Wednesday, 23 January 2008

ASHTA NAYIKAS

One of the mini-assignments I had in my first sem theory subject on Historical Theory and Concepts of Fine Arts I.

CONTENTS:
Introduction
1. A General Categorisation of Ashta Nayikas
2. Ashta Nayika Categorisation
3. An Illustration / Example of the Ashta Nayikas in Practice
4. Categorisation by Birth or Behaviour
Conclusion


Introduction

According to the Natyasastra of Bharathamuni, heroes are categorized into 4 (Chathurvidha Nayaka) and heroines are categorized into 8, by character. These 8 heroines (Ashta Nayika), are all Shringara* Nayikas, in accordance with the time then. There are also other categorizations for heroines, such as by ‘birth’ and ‘behaviour’, besides ‘character’. In total, author Dr. S Bhagyalekshmi, in her book Approach to Bharathanatyam, says that Nayikas are of 360 categories.

In the Ashta Nayika (8 heroines) classification, the eight are Svadhinabhathrika, Vasakasajjika, Virahothkanditha, Khanditha, Vipralabdha, Proshitabhatrika, Kalahantarita and Abhisarika.

*Shringara rasa is one of the 9 aesthetic emotions (rasas) evoked in /perceived by, a spectator of an artistic performance.


1. A General Categorisation of Ashta Nayikas

The Ashta Nayikas in general are classified into:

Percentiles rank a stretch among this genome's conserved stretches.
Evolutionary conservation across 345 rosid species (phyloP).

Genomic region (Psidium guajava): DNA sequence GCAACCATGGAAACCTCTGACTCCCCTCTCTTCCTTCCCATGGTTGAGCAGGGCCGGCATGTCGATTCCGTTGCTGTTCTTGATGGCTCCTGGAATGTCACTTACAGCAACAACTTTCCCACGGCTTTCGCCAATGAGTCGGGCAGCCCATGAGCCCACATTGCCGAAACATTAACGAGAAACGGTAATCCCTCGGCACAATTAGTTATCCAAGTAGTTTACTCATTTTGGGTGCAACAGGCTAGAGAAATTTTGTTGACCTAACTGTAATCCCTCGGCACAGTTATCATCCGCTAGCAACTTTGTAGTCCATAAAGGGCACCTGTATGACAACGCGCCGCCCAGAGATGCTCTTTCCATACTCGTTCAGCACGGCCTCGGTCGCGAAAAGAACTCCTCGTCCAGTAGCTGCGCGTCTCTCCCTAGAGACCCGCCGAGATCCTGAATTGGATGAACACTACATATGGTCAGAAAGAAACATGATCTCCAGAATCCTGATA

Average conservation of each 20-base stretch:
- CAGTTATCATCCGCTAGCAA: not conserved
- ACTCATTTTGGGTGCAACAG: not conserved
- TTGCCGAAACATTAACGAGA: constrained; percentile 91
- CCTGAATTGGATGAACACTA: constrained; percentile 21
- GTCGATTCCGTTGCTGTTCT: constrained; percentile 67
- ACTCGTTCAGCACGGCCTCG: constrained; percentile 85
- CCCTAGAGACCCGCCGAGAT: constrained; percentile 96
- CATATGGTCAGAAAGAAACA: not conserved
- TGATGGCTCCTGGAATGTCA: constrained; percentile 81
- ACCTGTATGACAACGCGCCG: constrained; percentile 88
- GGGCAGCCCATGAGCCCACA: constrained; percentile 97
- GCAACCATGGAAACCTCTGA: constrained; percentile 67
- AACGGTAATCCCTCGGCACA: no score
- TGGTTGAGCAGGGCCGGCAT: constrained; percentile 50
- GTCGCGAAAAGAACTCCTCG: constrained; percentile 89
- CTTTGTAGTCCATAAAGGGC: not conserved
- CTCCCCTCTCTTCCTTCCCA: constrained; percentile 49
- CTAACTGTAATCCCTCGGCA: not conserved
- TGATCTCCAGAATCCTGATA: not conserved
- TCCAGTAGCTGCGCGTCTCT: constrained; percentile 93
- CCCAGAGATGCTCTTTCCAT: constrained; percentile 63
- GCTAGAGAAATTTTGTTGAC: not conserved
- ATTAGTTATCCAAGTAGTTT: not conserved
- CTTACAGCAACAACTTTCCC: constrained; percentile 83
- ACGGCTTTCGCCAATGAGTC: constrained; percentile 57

Uttama – They are well balanced and are well behaved. They are of the best among the three.
Madhyama – They will reciprocate via actions that are commensurate with the treatment they’ve received from their heroes, to express their discontent.
Adhama – This is the lowest category among the three and will not behave well, even if their heroes are well mannered or kind. They will be jealous and angry towards their heroes.


2.Ashta Nayika Categorisation

2.1 Svadhinabhathrika
Of the eight, this category of heroine is the only one who has her hero with her. Under all other categories, the hero is separated from the heroine, either by circumstance or will. The Svadhinabhathrika is pampered by her lover and she is confident of his love for her. She is very influential and to acquire what her heart’s desires, she makes others serve her. Dominant and commanding, this heroine’s lover is a slave to her as he is captivated by her and fulfills her every wish. E.g. Sathyabhama.